Deficit headed for ‘uncharted territory’

Alberta is bleeding red ink at a rate never before seen in the province’s history as the result of plummeting energy revenues and a leading economist says government job cuts or tax increases now appear to be a certainty.

Alberta is bleeding red ink at a rate never before seen in the province’s history as the result of plummeting energy revenues and a leading economist says government job cuts or tax increases now appear to be a certainty.

Unless there’s a major turnaround for plummeting natural gas prices, the deficit could increase by nearly $2 billion, finance ministry spokesman Bart Johnson confirmed Monday in an interview.

Premier Ed Stelmach’s Progressive Conservative government had already made a gloomy projection in April’s provincial budget of a record $4.7 billion deficit. But the fiscal situation has gotten much worse.

“We will be amending the forecasts on gas prices when the first-quarter fiscal update is released at the end of August,” said Johnson, who conceded that current numbers suggest the deficit could end up in the $6.6 billion range.

Treasury Board President Lloyd Snelgrove has held three private meetings with 100 “stakeholder groups,” including unions, business leaders and health-care professionals to discuss the effect of this growing financial crisis.

Snelgrove cautioned months ago that government job cuts and tax increases could be in the works as he tries to cut $2 billion from the annual budget. But these cuts wouldn’t take effect until next year, so the bad news won’t likely be delivered until fall.

Economist Mike Percy has reviewed the numbers and confirms that Alberta’s deficit is heading into uncharted territory because natural gas prices are far lower than what Finance Minister Iris Evans projected in the budget.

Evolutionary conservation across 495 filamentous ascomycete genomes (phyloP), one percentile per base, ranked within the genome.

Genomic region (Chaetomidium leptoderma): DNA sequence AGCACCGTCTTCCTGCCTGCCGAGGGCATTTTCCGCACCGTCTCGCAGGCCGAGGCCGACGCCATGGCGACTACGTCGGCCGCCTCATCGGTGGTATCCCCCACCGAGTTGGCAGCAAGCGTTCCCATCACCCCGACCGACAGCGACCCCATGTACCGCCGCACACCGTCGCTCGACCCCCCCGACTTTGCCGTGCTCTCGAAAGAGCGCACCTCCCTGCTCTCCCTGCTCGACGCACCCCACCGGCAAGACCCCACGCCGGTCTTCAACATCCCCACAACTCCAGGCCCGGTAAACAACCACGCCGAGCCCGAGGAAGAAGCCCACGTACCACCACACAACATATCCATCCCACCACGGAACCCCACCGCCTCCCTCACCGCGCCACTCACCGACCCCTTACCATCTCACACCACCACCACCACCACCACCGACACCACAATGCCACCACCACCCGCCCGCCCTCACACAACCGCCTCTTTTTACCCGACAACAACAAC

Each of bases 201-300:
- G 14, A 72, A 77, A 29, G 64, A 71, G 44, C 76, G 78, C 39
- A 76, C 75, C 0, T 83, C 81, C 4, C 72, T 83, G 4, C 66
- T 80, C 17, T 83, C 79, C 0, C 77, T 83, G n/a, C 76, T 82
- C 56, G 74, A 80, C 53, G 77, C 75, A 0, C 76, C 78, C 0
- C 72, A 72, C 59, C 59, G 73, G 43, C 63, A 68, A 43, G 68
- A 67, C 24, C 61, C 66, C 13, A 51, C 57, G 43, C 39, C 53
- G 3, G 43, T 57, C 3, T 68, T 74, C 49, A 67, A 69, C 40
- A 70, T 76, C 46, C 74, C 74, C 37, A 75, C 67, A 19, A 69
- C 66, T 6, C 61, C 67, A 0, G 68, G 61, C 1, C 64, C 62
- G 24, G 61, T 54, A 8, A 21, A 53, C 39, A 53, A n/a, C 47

“The deficit is likely to be at least $1.5 billion or possibly $2 billion greater than projected in the budget, contingent on what happens to gas prices,” said Percy.

The government will now have some very difficult choices to make in order to reduce spending and increase revenues and this will likely translate into job cuts, he said.

“At the end of the day, there’s no free lunch,” said Percy, the dean of the University of Alberta’s business school.

“You don’t have a lot options, it’s either reduce expenditures or increase taxes.”

Health and education will not likely be spared from these spending cuts, he said.

Alberta’s Tory government had anticipated a roller coaster of energy revenues, so it created several savings accounts that are now being triggered to stabilize revenues.

But Snelgrove has said he doesn’t want to drain these multibillion-dollar funds in a just a few years, so legislation that was designed to prevent the province from sinking back into debt was recently changed.

Scott Hennig, with the Canadian Taxpayers Federation, says running a deficit is never a good idea.

“We know that running up deficits just passes on the cost from one generation to the next,” said Hennig. “You’re asking future taxpayers to pay for projects that they may never enjoy.”

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